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What are some open problems in astronomy that an amateur would have a chance of solving? Suppose the amateur has a PhD in some other field, owns a basic telescope, a set of filters, diffraction gratings, cameras, and happens to know a lot about machine learning, signal processing, spectral estimation, statistics & design of experiments, and basic physics and chemistry.

Are there better tags available (such as "research")?

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    $\begingroup$ How does the discovery of new asteroids/comets/minor planets/etc affect the gravitational balance of the solar system, in particular NASA's projections of planetary locations and rotation rates. In 100 years, will there be only minor changes to the SPICE kernels, or extensive one? $\endgroup$ – barrycarter Apr 5 '15 at 14:00
  • $\begingroup$ Interesting question. Why not elaborate a little more on your comment @barrycarter and make it an answer? Since the question is about amateurs, it would be nice to know what kind of data would be needed and how it could be obtained. I'm also curious to hear about other open problems as well.. Does not astronomy have a plenty of them? :) $\endgroup$ – mmh Apr 6 '15 at 16:48
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    $\begingroup$ I would strongly suggest going for low surface brightness objects: e.g. following these people: dunlap.utoronto.ca/instrumentation/dragonfly $\endgroup$ – chris Apr 6 '15 at 17:10
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    $\begingroup$ An alternative would be to dig in surveys such as SDSS, DES etc.. using machine learning techniques to identify outliers. Many surveys are now publicly available and there is only so much professional astronomers can do. $\endgroup$ – chris Apr 6 '15 at 17:11
  • $\begingroup$ I normally save my best ideas for my own grant proposals :) $\endgroup$ – Rob Jeffries Apr 9 '15 at 17:44
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If you have good knowledge of software development and pattern recognition, there are several problems that you could assist in solving. Much of observational astronomy requires long time series data, and removing the noise from this data. I have just left the field where some colleagues are trying to develop some software to use image subtraction techniques to isolate individual stars in the centre of clusters. The centre of the cluster is typically more dense and harder to get clear measurements of each individual star to analyse.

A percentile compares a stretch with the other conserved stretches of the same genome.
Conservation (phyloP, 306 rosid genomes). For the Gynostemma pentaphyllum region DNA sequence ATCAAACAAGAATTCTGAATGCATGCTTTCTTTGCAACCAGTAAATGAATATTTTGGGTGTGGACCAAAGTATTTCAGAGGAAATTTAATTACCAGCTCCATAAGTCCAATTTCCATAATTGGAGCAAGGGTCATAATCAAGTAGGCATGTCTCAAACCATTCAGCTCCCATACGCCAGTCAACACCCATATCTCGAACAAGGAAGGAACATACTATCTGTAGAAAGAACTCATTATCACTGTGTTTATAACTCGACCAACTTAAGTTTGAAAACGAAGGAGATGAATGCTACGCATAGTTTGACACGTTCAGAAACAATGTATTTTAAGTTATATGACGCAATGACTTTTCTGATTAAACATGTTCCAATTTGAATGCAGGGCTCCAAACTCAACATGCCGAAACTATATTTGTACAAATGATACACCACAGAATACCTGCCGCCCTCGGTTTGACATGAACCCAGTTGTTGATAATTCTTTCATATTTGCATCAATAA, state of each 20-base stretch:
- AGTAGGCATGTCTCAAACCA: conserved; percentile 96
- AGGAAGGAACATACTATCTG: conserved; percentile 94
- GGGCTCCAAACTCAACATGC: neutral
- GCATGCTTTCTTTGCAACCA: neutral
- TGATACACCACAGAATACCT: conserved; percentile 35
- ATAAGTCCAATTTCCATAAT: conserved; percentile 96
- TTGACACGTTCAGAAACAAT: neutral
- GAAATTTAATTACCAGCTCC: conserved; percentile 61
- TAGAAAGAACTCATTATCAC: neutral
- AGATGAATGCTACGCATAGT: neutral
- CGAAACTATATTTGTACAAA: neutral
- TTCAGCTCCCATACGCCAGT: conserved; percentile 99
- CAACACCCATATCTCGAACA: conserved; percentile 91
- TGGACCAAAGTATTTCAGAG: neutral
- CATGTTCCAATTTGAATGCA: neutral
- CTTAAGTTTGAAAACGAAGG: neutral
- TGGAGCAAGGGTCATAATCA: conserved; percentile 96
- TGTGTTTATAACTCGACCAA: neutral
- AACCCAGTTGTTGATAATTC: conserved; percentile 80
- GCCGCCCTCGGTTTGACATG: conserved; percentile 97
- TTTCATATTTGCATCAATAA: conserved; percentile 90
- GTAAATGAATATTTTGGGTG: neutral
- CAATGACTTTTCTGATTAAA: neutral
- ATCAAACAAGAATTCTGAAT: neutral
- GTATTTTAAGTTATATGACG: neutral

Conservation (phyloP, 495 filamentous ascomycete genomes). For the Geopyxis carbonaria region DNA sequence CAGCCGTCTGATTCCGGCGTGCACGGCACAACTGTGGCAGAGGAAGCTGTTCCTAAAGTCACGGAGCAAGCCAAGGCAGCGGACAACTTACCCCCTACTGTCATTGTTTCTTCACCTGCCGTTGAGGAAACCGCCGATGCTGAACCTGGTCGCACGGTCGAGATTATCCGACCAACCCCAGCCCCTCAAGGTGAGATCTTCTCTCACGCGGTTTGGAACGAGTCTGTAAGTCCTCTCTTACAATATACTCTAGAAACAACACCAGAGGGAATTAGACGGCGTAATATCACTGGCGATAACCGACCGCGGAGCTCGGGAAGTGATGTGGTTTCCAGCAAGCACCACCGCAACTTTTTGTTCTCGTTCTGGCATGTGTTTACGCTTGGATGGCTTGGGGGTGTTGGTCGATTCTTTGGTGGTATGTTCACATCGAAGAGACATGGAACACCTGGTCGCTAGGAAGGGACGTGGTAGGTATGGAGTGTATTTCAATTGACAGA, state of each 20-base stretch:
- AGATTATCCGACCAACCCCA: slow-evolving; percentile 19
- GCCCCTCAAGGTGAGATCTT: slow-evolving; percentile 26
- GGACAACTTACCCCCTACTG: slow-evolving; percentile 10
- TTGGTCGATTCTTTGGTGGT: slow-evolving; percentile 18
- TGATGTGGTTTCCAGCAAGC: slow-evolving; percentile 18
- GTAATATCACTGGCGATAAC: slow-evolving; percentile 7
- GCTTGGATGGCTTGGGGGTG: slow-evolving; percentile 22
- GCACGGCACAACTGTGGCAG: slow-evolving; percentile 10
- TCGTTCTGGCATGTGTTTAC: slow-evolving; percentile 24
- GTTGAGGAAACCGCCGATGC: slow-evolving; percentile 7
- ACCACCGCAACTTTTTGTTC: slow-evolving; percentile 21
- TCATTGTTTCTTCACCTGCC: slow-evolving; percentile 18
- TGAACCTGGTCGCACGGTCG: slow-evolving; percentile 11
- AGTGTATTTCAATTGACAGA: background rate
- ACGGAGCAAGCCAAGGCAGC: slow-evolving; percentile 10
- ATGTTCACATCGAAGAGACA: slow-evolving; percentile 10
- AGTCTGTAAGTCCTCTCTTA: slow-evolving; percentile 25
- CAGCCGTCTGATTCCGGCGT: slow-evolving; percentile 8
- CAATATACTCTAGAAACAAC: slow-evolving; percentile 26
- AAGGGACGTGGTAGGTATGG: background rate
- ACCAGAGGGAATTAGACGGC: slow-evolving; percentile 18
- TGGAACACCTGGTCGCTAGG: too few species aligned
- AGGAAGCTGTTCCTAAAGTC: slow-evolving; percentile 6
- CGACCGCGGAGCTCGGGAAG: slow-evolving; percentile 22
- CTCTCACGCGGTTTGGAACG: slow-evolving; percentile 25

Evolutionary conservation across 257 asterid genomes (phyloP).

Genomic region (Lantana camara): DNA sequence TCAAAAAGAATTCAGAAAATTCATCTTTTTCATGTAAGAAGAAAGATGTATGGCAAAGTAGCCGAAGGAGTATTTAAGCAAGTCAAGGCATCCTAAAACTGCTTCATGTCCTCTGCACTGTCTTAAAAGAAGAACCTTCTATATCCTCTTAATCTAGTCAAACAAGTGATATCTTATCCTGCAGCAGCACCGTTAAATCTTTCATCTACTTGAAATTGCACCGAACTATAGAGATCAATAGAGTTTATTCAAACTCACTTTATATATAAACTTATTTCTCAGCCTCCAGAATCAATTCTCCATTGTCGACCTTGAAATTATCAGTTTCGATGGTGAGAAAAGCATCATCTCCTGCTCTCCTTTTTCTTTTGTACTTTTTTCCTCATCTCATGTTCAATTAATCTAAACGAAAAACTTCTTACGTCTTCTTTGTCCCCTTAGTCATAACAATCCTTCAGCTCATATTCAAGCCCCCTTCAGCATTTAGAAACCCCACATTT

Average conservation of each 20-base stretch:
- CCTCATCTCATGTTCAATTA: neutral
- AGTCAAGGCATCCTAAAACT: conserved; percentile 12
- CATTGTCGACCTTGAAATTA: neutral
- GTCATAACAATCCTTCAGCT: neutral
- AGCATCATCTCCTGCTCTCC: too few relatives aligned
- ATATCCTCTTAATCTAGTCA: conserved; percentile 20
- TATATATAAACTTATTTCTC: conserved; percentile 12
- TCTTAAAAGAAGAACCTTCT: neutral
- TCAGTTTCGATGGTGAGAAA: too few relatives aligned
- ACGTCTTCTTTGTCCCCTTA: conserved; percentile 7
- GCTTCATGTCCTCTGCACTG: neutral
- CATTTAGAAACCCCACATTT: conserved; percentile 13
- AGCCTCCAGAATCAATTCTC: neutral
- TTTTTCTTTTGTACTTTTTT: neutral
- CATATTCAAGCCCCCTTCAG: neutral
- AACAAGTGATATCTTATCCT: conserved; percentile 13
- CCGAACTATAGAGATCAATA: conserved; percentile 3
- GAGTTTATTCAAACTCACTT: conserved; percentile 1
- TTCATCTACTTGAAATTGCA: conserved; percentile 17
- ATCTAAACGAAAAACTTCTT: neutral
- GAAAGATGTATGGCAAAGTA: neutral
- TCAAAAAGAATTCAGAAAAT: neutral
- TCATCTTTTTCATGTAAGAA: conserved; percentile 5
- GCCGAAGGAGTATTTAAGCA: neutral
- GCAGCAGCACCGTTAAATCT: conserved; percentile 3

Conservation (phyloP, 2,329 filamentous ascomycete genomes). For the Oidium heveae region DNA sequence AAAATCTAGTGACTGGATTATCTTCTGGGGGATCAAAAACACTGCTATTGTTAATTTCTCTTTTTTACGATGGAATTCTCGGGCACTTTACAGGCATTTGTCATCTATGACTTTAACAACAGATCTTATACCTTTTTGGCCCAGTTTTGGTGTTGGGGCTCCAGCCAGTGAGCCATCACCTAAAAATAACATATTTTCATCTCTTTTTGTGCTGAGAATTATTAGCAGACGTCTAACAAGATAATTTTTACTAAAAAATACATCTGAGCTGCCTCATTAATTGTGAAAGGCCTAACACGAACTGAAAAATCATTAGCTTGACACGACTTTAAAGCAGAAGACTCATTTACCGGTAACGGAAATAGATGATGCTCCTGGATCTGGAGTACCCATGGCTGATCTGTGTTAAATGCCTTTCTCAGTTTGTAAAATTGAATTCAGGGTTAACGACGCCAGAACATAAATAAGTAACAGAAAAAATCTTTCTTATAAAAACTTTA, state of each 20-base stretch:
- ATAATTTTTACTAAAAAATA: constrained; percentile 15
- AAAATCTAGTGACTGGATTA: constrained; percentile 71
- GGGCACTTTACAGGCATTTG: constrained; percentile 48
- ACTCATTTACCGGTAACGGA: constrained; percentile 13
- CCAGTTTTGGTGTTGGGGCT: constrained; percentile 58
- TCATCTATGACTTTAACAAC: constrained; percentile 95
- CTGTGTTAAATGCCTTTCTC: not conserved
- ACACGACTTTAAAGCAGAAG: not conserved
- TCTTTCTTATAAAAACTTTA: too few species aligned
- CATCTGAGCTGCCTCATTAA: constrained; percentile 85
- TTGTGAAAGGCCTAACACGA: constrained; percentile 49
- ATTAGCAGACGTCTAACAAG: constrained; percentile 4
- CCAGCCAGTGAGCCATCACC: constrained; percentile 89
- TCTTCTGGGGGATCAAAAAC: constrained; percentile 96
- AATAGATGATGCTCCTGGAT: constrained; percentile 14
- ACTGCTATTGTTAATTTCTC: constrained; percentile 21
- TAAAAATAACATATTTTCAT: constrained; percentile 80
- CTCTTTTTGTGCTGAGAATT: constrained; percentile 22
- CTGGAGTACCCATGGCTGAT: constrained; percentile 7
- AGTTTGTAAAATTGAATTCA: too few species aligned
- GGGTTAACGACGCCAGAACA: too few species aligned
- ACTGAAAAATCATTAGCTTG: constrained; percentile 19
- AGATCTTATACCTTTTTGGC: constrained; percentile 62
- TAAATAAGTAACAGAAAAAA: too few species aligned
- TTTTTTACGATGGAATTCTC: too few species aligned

Pattern recognition would be particularly useful in pipeline analysis, where a generic pipeline is used on large amounts of data to 1: find the types of stars one is interested in; and 2: extracting some interesting information on these stars. Machine learning techniques could also be used to assist in developing the general pipelines for more specific interests.

I am happy to put you in touch with a few people that could provide you with some specific problems that you might be able to assist in.

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  • $\begingroup$ Is the offer also open to others than the OP? :) I might be interested too.. $\endgroup$ – mmh Apr 13 '15 at 12:02
  • $\begingroup$ So if you would have for example this image upload.wikimedia.org/wikipedia/commons/thumb/0/02/…, the task would be to find coordinates of each star in center? :) An example would be nice. $\endgroup$ – mmh Apr 14 '15 at 13:55
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    $\begingroup$ More along the lines of thousands of those images taken as a time series and then using common features in the images to 1:align them, and remove any features introduced by the detectors (heat drift, alignment error, etc); and 2: isolating the pixels associated with each star and determining the relative intensity for each. This gets difficult towards the centre where the intensity of the pixels are influenced by surrounding pixels. Here are some references which might help arxiv.org/abs/1009.4206, arxiv.org/abs/1309.6044 $\endgroup$ – theotheraussie Apr 21 '15 at 4:14
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The Kaggle galaxy zoo challenge is an example of a problem begging for ideas from outside the field. Sander Dieleman, with a background in deep learning and feature learning, bravely stepped forward, creating an image classifier utilising convolutional neural networks; his full solution is described fluently here.

These kinds of techniques could be applied to any image classification problem in Astronomy, or similar techniques could be used to classify other astrophysical objects from survey or signal data.

I would steer clear of doing your own image capture, as there are plenty of openly available data sets with greater depth, resolution and coverage than you could hope to carry out yourself within a reasonable time frame.

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  • $\begingroup$ I liked this answer too. :) $\endgroup$ – mmh Apr 16 '15 at 19:27

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